AI Contra; different surface, different tone

Discussion in 'Amps, Mics & Pickups [DB]' started by Mike Goodbar, Aug 17, 2005.

  1. I've had my AI Contra combo for about a year and a half, and for the most part I'm very satisfied with it, with nothing but compliments from other musicians for the tone and volume/size ratio.

    I do, however, notice a great deal of variance in the tone depending upon the surface that the speaker is firing down on. Being somewhat averse to knob-twiddling, this is a minor but growing annoyance.

    The best tone, I notice, is when the surface is highly reflective, such as linoleum or hardwood. The worst tone was last Saturday, when I played an outdoor gig on a slatted wood deck (probably sounded great if you were lying under the deck). No gigs on shag carpet as of yet.

    I've mulled over a possible solution; schlepping around a hunk of particle board, melamine, or some other such material to make the surface consistent from gig to gig. Any other Contra owners have this problem or hit upon a more inventive solution?
  2. anonymous8547j7d7b

    anonymous8547j7d7b Guest

    Jul 1, 2005
    I've been told that carrying a carpet tile to sit the amp on helps. Unfortunately I can't speak from experience as the units are so damned over-inflated in price here in the UK :spit: (£959 = $1668 !!!). However, since hearing this I've put my miniBrute on a carpet tile whenever I'm not setup on a carpeted surface & it does seem to warm the sound up a little. maybe there's something in it?
  3. Freddels

    Freddels Musical Anarchist Supporting Member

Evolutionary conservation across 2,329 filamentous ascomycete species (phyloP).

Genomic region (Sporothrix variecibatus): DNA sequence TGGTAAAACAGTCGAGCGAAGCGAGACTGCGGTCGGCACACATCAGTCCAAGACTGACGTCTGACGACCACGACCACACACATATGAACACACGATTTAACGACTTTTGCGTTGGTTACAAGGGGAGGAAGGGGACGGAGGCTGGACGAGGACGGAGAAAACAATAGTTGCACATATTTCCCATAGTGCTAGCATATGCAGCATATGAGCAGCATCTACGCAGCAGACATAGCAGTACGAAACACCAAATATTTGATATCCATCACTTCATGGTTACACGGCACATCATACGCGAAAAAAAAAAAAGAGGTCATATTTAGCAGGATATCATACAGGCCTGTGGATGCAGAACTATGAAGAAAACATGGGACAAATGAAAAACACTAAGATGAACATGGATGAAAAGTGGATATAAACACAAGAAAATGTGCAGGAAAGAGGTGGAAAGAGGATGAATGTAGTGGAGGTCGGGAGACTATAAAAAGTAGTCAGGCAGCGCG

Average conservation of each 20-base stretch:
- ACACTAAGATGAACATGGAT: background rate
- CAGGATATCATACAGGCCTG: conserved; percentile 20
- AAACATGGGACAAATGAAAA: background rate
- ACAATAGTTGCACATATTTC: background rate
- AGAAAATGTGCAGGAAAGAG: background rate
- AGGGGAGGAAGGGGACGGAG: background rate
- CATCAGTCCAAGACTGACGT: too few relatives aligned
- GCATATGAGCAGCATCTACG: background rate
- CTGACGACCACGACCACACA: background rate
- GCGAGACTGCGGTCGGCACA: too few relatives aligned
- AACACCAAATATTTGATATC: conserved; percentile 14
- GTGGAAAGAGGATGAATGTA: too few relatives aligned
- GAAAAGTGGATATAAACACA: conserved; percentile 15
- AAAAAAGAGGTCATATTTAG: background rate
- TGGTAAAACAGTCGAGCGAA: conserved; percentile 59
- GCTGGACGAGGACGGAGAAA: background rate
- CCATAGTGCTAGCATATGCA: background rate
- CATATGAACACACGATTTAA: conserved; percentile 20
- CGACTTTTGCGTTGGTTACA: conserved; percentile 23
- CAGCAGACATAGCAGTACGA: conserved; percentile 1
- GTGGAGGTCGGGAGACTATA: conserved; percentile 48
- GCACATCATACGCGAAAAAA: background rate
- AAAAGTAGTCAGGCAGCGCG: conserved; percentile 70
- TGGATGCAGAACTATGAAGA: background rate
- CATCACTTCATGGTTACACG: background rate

Apr 7, 2005
    Sutton, MA
    How about trying a piece of that foam material for mounting posters? You can pick up a piece at the art supplies stores. It may be firm enough to deflect the sound. It's about 3/8 or 1/2 inch thick and very light.

    If that doesn't work then try the next hard material (that is light) like underlayment plywood (the real thin kind).
  4. I know of one guy who puts the contra on its back, supporting it with a crescent - shaped bracket. So basically you get a front-firing woofer and upward facing midrange. Probably more consistent but I guess you'd sacrifice some volume this way. Might be better for boomy rooms, though.
  5. Bob Gollihur

    Bob Gollihur

    Mar 22, 2000
    New Joisey Shore
    Big Cheese Emeritus: Gollihur Music
    When I got my first Contra I did tote a small piece of 1/4 panelling in the back of the van for a while. After a while I stopped, as I fortunately didn't run into any situations where it was needed, there were only minor differences with various floor materials and I didn't encounter any extremes.

    However, if I were headed for a dreaded outdoor gig, I'd try to find that piece of wood. A slatted wood deck or any other permeable surface is an obvious impediment to any downfiring speaker, and for that matter, not all that friendly to any forward-firing speaker cab. The potential for grass or dirt surfaces would also send me looking for a slice of wood to bring along.

    Outdoor gigs are almost always a problem with sound unless you're on a hard surface with perpendicular surfaces (walls, band shells) nearby, and even then the results are mixed unless there is a professionally designed and installed system in a venue intended for music.